Archive for Friday, June 16, 2006

Reflecting on Wakarusa

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June 16, 2006

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Wakarusa media coordinator Heather Lofflin recalls speaking with a fan who frequently travels from one concert festival to the next. He told Lofflin after Sunday's finale that Wakarusa was his favorite one because he always felt like "I had grown by the time I left."

Those involved with Lawrence's predominant musical event can share the sentiment.

Now in its third year, the Wakarusa Music & Camping Festival is both settling into a comfortable groove and threatening to break down the borders with which the state has attempted to confine it.

"We're not looking to make it into a huge festival like Bonnaroo," Lofflin says. "We want to keep it personal."

Even so, Wakarusa is expanding exponentially, especially when compared to other Midwest offerings.

"It's a shame the people nationally and internationally get it: the value, the park, the experience. And the people locally haven't quite understood how really cool it is," says Wakarusa organizer Brett Mosiman.

Mosiman reveals the attendance for the four-day event came in right under 60,000 tickets. He claims the organizers only needed 10,000 to break even financially. More than four-fifths of the concertgoers were estimated to be from out-of-state.

Chad Anders' sunglasses reflects part of the Wakarusa Festival crowd as Tea Leaf Green plays on Sunday. Anders said he had been listening to the band for about three years now, but not closely. Michael Franti was his favorite performance at the festival he said.

Chad Anders' sunglasses reflects part of the Wakarusa Festival crowd as Tea Leaf Green plays on Sunday. Anders said he had been listening to the band for about three years now, but not closely. Michael Franti was his favorite performance at the festival he said.

"We were comfortable with the attendance this year because we had a lot of issues that we had to do better," he says. "We wanted to prove to ourselves and the state that we could handle the trash better, the Porta Potti, the traffic, the security. We didn't just handle them better, we handled them impeccably."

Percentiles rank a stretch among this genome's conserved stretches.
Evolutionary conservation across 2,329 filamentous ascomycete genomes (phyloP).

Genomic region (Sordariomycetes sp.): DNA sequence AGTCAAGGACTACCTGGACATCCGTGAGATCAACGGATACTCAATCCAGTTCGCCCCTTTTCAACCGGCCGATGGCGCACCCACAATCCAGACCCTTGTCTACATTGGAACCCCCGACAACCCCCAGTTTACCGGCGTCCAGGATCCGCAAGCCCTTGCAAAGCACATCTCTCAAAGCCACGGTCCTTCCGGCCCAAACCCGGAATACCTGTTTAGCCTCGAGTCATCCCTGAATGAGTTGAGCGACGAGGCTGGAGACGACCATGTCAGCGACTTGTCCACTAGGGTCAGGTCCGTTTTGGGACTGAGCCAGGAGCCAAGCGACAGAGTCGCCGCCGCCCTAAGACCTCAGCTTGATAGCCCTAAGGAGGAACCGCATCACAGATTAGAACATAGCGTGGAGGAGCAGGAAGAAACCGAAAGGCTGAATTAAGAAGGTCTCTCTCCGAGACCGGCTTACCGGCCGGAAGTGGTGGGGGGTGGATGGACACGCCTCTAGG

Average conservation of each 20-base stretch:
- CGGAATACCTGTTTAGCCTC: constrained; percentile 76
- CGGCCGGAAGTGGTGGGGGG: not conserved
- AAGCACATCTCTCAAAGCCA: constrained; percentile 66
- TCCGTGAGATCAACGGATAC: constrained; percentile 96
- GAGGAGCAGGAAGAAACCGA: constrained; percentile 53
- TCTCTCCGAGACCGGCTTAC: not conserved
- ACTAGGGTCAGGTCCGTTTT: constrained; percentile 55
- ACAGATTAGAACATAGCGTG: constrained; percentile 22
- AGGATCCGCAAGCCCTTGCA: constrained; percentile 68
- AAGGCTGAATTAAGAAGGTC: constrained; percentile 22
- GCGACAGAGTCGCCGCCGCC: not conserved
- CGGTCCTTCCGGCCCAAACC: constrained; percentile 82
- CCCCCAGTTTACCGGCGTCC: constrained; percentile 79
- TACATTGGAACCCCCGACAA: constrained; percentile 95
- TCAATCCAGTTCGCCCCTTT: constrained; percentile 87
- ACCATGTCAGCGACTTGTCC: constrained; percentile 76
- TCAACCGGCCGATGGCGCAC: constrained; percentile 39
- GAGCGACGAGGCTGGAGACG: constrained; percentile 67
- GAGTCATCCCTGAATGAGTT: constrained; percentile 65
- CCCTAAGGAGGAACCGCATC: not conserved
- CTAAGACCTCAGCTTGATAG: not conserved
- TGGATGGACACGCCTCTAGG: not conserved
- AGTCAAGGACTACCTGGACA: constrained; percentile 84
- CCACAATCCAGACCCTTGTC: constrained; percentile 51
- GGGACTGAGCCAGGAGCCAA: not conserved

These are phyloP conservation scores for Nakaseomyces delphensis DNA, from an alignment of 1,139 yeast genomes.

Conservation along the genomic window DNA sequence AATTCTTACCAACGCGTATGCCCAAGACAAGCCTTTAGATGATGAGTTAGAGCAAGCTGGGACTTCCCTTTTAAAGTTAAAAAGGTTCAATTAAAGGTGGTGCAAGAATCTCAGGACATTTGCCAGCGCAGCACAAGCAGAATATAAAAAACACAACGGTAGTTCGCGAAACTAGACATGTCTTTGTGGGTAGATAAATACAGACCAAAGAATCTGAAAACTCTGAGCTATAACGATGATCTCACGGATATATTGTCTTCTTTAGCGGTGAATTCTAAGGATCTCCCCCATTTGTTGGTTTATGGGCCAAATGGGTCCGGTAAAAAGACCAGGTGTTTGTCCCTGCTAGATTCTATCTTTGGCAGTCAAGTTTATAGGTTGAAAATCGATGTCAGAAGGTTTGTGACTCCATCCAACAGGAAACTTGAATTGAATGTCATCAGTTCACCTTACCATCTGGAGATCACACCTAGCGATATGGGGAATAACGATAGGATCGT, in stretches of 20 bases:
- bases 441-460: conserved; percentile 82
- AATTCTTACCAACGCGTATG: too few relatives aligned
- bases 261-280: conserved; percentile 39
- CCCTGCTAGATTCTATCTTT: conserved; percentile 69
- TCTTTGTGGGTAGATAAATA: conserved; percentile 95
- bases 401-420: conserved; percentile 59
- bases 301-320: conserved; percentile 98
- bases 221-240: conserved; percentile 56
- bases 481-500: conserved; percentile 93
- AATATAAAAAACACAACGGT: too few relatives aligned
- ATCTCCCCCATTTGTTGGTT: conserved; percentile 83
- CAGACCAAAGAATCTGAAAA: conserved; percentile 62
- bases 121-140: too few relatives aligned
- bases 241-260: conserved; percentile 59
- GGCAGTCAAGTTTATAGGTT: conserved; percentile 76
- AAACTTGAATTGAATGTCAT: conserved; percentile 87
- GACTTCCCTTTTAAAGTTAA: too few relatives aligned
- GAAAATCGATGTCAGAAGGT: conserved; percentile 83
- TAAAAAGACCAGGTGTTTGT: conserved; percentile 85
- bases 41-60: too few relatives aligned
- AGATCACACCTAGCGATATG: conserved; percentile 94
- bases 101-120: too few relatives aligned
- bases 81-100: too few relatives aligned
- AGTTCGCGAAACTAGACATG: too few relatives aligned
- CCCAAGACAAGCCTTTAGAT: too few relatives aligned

Mosiman hopes to introduce a major headliner to the lineup next year, citing possibilities like Dolly Parton, Elvis Costello or Neil Young. But in order to do that, the attendance cap would have to be raised by the park. Currently, it is set at 15,000 per day. Compared to the 35,000 cap at Country Stampede in nearby Manhattan, it's easy to see why that event lures big-timers such as Toby Keith and Gretchen Wilson.

"We don't want to sell 35,000 tickets, but it would be important to us to sell a few more tickets to bring in a higher-profile artist that would draw more locally," Mosiman says.

Wakarusa vs. Stampede

"From our standpoint, 15,000 is a good number," says Clinton Lake State Park manager Jerry Schecher.

Wakarusa Festival drew nearly 15,000 patrons per day to Lawrence's Clinton Lake State Park.

Wakarusa Festival drew nearly 15,000 patrons per day to Lawrence's Clinton Lake State Park.

"That was a cooperative decision between Wildlife and Parks, the Sheriff's Department and Fire and Medical. We look at what is a safe capacity for the park - our ability to address responses and move through the park with emergency vehicles. I would say we'll stay with that number."

Schecher says one of the reasons Country Stampede is able to accommodate such large numbers is the whole Tuttle Creek State Park area is dedicated to festival patrons.

"We're still doing a mix here in Lawrence," Schecher explains. "We have the marina operation to keep open and not interfere with their clientele, and access to our boat ramps for normal fisherman. And I still keep a lot of our general camping public in here, too."

Mosiman suggests that Wakarusa might introduce "another kind of pass that doesn't involve camping which could increase attendance without increasing the attendance 24-7 in the park."

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The festival also is hoping for a long-term commitment from the state.

"I would like to help develop the park and invest in the park," Mosiman says. "You can only do that if you have some comfort level that you're gonna come back for five years. We want to put streetlights in, we want to put power in, build sand volleyball courts, more water, more lighting. We'd love to make those expenditures."